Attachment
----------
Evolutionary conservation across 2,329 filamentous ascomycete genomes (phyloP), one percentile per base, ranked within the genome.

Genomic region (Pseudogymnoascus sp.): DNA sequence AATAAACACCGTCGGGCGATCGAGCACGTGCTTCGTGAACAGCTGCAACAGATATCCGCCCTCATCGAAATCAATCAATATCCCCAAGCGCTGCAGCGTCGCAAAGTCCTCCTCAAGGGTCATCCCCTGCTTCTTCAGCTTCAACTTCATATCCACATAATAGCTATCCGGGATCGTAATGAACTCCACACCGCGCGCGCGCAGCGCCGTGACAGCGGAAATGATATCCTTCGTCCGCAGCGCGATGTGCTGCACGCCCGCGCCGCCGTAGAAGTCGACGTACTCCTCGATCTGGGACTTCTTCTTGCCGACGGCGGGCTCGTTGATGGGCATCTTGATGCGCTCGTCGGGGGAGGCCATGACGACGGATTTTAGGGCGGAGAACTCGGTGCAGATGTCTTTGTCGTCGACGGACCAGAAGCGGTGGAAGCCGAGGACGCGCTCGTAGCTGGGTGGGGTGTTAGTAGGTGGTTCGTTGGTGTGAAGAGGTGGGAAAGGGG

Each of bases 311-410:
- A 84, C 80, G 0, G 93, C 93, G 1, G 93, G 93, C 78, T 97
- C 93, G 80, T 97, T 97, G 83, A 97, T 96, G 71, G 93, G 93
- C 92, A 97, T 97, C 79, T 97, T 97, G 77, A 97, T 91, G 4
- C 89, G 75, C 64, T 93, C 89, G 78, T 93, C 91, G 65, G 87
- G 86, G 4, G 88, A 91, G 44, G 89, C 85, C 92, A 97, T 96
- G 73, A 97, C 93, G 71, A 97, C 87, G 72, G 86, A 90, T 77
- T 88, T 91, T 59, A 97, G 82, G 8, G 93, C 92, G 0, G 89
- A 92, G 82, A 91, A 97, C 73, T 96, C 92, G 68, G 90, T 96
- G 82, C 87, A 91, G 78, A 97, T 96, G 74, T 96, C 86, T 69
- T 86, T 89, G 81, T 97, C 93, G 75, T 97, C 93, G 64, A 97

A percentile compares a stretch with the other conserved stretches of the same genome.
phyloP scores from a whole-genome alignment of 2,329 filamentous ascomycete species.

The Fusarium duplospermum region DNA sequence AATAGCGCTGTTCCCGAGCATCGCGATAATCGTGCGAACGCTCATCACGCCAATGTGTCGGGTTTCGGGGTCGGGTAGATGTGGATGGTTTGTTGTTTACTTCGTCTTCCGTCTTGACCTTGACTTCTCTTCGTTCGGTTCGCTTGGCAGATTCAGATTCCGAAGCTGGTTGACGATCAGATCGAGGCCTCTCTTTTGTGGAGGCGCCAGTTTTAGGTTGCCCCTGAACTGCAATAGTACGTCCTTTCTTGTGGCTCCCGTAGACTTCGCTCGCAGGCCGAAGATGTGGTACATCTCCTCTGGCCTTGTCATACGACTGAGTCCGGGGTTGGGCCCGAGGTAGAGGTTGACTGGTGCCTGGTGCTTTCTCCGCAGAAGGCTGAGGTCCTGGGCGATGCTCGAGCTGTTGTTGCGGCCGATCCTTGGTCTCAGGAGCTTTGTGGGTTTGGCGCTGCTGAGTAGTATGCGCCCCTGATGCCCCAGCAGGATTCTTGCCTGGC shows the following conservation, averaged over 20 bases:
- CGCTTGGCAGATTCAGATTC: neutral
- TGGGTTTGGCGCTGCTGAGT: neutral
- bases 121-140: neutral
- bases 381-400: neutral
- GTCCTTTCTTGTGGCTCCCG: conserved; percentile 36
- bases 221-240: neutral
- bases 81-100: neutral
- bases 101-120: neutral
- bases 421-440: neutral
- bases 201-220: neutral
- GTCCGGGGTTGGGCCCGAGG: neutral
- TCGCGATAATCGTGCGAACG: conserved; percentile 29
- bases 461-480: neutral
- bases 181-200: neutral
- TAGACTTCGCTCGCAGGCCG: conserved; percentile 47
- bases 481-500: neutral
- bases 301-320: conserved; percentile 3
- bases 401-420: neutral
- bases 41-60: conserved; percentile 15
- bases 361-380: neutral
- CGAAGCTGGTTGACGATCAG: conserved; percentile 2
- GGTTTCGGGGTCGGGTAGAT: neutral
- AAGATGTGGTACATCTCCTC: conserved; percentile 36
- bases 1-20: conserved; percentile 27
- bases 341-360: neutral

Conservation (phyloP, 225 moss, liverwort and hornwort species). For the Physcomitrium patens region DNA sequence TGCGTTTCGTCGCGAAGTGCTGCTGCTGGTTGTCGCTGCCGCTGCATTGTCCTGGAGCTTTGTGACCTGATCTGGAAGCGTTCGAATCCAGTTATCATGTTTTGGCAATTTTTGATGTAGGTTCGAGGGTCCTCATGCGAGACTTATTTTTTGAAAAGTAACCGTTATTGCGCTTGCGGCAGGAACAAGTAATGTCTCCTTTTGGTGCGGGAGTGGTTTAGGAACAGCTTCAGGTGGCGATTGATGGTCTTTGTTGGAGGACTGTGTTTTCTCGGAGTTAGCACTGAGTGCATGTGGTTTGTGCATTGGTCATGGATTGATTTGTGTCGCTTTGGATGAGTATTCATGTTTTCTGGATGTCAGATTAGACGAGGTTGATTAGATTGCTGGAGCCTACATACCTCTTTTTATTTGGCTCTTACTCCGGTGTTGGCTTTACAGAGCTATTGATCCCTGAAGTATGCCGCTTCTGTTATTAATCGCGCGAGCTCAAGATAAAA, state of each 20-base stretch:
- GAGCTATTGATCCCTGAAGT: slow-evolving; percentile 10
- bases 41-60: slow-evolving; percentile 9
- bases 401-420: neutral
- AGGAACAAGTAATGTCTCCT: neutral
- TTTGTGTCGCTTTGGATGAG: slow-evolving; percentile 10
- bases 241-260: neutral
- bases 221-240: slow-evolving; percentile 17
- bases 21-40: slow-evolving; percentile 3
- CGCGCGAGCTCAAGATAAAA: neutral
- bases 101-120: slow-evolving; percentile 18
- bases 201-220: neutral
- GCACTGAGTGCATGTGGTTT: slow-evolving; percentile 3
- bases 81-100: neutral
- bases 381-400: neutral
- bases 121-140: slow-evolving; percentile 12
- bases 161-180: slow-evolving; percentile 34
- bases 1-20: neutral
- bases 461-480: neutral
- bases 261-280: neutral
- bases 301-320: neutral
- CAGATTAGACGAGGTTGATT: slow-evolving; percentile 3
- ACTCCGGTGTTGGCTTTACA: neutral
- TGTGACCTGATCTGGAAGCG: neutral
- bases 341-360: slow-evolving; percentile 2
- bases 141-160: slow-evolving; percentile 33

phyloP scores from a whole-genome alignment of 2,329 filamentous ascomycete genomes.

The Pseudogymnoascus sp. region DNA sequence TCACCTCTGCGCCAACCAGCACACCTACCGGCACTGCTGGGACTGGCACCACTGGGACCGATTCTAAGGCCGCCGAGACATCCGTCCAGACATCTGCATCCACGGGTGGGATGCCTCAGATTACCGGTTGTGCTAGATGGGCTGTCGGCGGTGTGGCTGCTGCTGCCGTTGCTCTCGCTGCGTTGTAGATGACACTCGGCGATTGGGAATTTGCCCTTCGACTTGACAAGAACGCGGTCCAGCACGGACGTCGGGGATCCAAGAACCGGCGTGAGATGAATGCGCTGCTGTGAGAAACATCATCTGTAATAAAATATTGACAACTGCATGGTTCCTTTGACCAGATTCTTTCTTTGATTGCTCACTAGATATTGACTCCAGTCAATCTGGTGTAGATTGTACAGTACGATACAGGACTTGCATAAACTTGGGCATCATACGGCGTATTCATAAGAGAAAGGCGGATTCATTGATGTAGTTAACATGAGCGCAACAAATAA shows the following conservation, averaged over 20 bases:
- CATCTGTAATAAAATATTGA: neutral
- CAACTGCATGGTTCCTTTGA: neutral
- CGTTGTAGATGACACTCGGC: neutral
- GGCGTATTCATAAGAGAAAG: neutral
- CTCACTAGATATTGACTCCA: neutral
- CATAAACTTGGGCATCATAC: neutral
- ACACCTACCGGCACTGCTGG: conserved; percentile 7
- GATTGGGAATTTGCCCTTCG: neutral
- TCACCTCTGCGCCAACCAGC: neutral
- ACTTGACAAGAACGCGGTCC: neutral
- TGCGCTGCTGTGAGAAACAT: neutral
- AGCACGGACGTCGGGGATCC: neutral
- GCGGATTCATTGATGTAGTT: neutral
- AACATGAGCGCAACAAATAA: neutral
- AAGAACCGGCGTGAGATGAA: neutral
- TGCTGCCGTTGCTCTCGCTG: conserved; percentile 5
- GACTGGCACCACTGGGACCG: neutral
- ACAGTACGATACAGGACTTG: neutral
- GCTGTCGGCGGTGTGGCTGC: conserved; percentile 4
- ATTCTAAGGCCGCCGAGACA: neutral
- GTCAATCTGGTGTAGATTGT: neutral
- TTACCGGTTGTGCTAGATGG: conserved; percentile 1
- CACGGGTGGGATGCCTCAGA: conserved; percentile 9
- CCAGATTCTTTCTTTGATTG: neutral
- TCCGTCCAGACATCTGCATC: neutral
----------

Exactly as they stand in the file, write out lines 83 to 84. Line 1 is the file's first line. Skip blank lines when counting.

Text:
- AACATGAGCGCAACAAATAA: neutral
- AAGAACCGGCGTGAGATGAA: neutral